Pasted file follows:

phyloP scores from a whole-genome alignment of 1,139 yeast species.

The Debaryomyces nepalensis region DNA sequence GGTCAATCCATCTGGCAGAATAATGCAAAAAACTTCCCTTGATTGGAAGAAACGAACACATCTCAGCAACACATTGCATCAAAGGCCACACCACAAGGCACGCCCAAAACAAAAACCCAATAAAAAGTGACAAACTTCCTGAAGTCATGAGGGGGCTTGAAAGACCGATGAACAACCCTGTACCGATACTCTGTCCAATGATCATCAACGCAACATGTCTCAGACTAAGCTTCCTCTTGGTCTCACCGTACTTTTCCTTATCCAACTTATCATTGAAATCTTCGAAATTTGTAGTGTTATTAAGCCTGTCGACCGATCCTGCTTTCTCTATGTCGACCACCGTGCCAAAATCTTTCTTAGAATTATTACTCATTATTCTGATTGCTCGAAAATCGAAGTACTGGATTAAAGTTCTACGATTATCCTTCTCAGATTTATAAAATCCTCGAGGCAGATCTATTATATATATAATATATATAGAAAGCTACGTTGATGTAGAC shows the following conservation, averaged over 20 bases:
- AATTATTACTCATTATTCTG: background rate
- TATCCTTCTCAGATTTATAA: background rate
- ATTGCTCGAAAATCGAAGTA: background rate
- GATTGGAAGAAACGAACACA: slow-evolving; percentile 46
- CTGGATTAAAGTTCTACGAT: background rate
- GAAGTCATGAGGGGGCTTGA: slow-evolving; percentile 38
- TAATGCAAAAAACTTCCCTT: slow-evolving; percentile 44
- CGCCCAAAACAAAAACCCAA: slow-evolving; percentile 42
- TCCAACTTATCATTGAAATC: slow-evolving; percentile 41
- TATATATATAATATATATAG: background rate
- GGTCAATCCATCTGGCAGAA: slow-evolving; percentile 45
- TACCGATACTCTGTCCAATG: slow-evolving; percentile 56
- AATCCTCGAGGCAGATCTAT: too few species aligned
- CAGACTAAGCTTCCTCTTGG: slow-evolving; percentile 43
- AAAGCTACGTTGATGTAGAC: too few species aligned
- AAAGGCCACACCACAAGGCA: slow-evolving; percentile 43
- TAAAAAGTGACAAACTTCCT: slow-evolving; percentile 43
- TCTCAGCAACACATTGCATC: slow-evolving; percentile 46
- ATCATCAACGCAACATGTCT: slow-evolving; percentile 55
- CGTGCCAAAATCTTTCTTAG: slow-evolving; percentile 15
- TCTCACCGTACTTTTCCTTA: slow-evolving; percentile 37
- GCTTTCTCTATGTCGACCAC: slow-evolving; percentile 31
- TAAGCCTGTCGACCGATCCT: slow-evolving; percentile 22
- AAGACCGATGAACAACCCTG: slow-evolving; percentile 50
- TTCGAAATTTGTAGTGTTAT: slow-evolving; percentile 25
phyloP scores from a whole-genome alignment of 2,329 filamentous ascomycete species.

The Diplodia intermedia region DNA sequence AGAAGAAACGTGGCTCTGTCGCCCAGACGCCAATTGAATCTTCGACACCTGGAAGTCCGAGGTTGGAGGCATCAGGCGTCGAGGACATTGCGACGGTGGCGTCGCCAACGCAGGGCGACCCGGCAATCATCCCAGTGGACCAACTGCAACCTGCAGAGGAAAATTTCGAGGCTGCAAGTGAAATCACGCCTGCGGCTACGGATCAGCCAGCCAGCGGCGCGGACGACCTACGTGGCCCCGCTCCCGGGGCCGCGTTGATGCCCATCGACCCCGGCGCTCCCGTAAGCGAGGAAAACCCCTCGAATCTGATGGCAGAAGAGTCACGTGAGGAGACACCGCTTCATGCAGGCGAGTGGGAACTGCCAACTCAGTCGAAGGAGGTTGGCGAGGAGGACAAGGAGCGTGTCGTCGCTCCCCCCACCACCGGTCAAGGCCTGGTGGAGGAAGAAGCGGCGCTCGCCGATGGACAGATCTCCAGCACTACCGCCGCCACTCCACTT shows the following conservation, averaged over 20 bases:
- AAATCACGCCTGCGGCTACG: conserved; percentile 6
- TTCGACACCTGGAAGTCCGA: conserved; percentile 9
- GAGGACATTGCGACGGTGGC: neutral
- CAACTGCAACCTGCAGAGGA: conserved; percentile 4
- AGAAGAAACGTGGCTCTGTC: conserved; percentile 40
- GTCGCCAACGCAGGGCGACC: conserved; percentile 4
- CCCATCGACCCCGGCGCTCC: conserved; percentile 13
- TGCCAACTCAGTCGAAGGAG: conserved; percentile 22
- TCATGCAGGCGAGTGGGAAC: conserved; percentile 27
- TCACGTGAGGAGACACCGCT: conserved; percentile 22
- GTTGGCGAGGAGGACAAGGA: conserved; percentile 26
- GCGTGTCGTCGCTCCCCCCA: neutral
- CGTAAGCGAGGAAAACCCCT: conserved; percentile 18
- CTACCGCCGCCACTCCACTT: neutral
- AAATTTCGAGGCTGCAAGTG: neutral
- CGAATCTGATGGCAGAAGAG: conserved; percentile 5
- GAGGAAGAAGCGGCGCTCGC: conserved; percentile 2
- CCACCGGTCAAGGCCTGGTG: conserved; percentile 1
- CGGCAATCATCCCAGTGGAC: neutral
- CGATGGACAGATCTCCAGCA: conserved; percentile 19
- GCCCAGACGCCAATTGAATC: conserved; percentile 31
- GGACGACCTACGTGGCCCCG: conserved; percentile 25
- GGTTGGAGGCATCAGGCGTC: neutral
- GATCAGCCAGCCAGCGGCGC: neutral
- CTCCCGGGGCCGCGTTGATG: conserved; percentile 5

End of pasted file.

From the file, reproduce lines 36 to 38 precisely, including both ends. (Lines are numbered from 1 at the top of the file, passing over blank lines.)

- CCCATCGACCCCGGCGCTCC: conserved; percentile 13
- TGCCAACTCAGTCGAAGGAG: conserved; percentile 22
- TCATGCAGGCGAGTGGGAAC: conserved; percentile 27